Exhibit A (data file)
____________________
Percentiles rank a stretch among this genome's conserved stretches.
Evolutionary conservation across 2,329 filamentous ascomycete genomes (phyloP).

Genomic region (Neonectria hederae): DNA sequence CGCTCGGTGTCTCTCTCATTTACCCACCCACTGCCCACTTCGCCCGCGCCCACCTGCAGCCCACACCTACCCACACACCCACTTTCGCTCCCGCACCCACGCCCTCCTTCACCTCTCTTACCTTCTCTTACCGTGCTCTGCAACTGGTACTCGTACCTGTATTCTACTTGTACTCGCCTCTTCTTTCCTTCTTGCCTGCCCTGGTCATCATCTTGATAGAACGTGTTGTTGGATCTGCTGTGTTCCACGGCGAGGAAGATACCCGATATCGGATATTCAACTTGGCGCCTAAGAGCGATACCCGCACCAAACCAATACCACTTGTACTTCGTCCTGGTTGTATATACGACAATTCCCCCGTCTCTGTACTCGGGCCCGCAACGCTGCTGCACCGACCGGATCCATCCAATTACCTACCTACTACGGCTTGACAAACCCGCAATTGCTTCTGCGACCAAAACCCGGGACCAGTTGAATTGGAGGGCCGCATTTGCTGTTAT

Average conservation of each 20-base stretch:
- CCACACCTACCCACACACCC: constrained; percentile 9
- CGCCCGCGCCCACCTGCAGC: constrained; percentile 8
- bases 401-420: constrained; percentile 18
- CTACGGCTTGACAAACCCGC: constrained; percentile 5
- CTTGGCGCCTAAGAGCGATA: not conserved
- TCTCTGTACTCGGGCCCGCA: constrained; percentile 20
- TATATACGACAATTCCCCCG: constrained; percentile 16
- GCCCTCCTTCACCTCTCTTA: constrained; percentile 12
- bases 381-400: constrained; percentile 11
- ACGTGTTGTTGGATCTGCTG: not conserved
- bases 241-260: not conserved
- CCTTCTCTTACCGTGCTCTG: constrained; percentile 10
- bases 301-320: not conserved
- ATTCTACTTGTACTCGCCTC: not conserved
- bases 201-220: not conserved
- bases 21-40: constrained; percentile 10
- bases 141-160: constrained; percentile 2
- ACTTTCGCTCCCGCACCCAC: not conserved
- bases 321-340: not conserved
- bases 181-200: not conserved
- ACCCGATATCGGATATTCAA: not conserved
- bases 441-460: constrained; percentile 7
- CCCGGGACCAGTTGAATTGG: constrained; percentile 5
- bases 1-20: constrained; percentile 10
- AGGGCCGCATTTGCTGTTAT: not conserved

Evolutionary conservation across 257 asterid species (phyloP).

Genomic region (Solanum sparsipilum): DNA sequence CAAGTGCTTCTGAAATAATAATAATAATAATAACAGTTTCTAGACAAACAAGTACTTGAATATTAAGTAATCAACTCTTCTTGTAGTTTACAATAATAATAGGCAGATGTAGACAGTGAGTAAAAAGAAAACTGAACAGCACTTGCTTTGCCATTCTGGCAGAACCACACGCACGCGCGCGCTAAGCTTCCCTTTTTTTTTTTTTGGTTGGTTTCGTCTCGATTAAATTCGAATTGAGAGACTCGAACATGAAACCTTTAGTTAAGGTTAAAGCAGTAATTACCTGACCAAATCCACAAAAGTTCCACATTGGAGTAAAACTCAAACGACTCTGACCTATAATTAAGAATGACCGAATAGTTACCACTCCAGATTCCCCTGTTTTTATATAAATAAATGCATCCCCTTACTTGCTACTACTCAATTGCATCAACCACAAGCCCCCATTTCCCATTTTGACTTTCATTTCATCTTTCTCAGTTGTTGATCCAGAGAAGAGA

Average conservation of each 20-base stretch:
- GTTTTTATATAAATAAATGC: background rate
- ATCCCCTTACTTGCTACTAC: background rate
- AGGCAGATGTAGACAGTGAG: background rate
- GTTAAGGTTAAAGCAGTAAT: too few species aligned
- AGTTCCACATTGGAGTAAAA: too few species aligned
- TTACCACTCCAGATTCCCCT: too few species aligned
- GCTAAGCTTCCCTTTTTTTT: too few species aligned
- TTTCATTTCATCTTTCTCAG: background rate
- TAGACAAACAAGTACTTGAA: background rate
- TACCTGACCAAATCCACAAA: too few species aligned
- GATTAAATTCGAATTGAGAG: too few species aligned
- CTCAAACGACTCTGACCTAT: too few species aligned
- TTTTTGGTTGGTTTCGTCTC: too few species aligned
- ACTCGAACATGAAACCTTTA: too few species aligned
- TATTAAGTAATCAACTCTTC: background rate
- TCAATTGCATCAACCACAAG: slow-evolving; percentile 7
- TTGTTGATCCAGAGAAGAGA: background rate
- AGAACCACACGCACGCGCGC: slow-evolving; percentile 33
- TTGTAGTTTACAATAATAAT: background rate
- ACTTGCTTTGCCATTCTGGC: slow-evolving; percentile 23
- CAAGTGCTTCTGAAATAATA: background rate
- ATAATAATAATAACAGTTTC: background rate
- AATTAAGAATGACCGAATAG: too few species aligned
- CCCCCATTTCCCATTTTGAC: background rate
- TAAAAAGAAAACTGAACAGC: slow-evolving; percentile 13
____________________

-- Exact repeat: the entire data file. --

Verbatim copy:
Percentiles rank a stretch among this genome's conserved stretches.
Evolutionary conservation across 2,329 filamentous ascomycete genomes (phyloP).

Genomic region (Neonectria hederae): DNA sequence CGCTCGGTGTCTCTCTCATTTACCCACCCACTGCCCACTTCGCCCGCGCCCACCTGCAGCCCACACCTACCCACACACCCACTTTCGCTCCCGCACCCACGCCCTCCTTCACCTCTCTTACCTTCTCTTACCGTGCTCTGCAACTGGTACTCGTACCTGTATTCTACTTGTACTCGCCTCTTCTTTCCTTCTTGCCTGCCCTGGTCATCATCTTGATAGAACGTGTTGTTGGATCTGCTGTGTTCCACGGCGAGGAAGATACCCGATATCGGATATTCAACTTGGCGCCTAAGAGCGATACCCGCACCAAACCAATACCACTTGTACTTCGTCCTGGTTGTATATACGACAATTCCCCCGTCTCTGTACTCGGGCCCGCAACGCTGCTGCACCGACCGGATCCATCCAATTACCTACCTACTACGGCTTGACAAACCCGCAATTGCTTCTGCGACCAAAACCCGGGACCAGTTGAATTGGAGGGCCGCATTTGCTGTTAT

Average conservation of each 20-base stretch:
- CCACACCTACCCACACACCC: constrained; percentile 9
- CGCCCGCGCCCACCTGCAGC: constrained; percentile 8
- bases 401-420: constrained; percentile 18
- CTACGGCTTGACAAACCCGC: constrained; percentile 5
- CTTGGCGCCTAAGAGCGATA: not conserved
- TCTCTGTACTCGGGCCCGCA: constrained; percentile 20
- TATATACGACAATTCCCCCG: constrained; percentile 16
- GCCCTCCTTCACCTCTCTTA: constrained; percentile 12
- bases 381-400: constrained; percentile 11
- ACGTGTTGTTGGATCTGCTG: not conserved
- bases 241-260: not conserved
- CCTTCTCTTACCGTGCTCTG: constrained; percentile 10
- bases 301-320: not conserved
- ATTCTACTTGTACTCGCCTC: not conserved
- bases 201-220: not conserved
- bases 21-40: constrained; percentile 10
- bases 141-160: constrained; percentile 2
- ACTTTCGCTCCCGCACCCAC: not conserved
- bases 321-340: not conserved
- bases 181-200: not conserved
- ACCCGATATCGGATATTCAA: not conserved
- bases 441-460: constrained; percentile 7
- CCCGGGACCAGTTGAATTGG: constrained; percentile 5
- bases 1-20: constrained; percentile 10
- AGGGCCGCATTTGCTGTTAT: not conserved

Evolutionary conservation across 257 asterid species (phyloP).

Genomic region (Solanum sparsipilum): DNA sequence CAAGTGCTTCTGAAATAATAATAATAATAATAACAGTTTCTAGACAAACAAGTACTTGAATATTAAGTAATCAACTCTTCTTGTAGTTTACAATAATAATAGGCAGATGTAGACAGTGAGTAAAAAGAAAACTGAACAGCACTTGCTTTGCCATTCTGGCAGAACCACACGCACGCGCGCGCTAAGCTTCCCTTTTTTTTTTTTTGGTTGGTTTCGTCTCGATTAAATTCGAATTGAGAGACTCGAACATGAAACCTTTAGTTAAGGTTAAAGCAGTAATTACCTGACCAAATCCACAAAAGTTCCACATTGGAGTAAAACTCAAACGACTCTGACCTATAATTAAGAATGACCGAATAGTTACCACTCCAGATTCCCCTGTTTTTATATAAATAAATGCATCCCCTTACTTGCTACTACTCAATTGCATCAACCACAAGCCCCCATTTCCCATTTTGACTTTCATTTCATCTTTCTCAGTTGTTGATCCAGAGAAGAGA

Average conservation of each 20-base stretch:
- GTTTTTATATAAATAAATGC: background rate
- ATCCCCTTACTTGCTACTAC: background rate
- AGGCAGATGTAGACAGTGAG: background rate
- GTTAAGGTTAAAGCAGTAAT: too few species aligned
- AGTTCCACATTGGAGTAAAA: too few species aligned
- TTACCACTCCAGATTCCCCT: too few species aligned
- GCTAAGCTTCCCTTTTTTTT: too few species aligned
- TTTCATTTCATCTTTCTCAG: background rate
- TAGACAAACAAGTACTTGAA: background rate
- TACCTGACCAAATCCACAAA: too few species aligned
- GATTAAATTCGAATTGAGAG: too few species aligned
- CTCAAACGACTCTGACCTAT: too few species aligned
- TTTTTGGTTGGTTTCGTCTC: too few species aligned
- ACTCGAACATGAAACCTTTA: too few species aligned
- TATTAAGTAATCAACTCTTC: background rate
- TCAATTGCATCAACCACAAG: slow-evolving; percentile 7
- TTGTTGATCCAGAGAAGAGA: background rate
- AGAACCACACGCACGCGCGC: slow-evolving; percentile 33
- TTGTAGTTTACAATAATAAT: background rate
- ACTTGCTTTGCCATTCTGGC: slow-evolving; percentile 23
- CAAGTGCTTCTGAAATAATA: background rate
- ATAATAATAATAACAGTTTC: background rate
- AATTAAGAATGACCGAATAG: too few species aligned
- CCCCCATTTCCCATTTTGAC: background rate
- TAAAAAGAAAACTGAACAGC: slow-evolving; percentile 13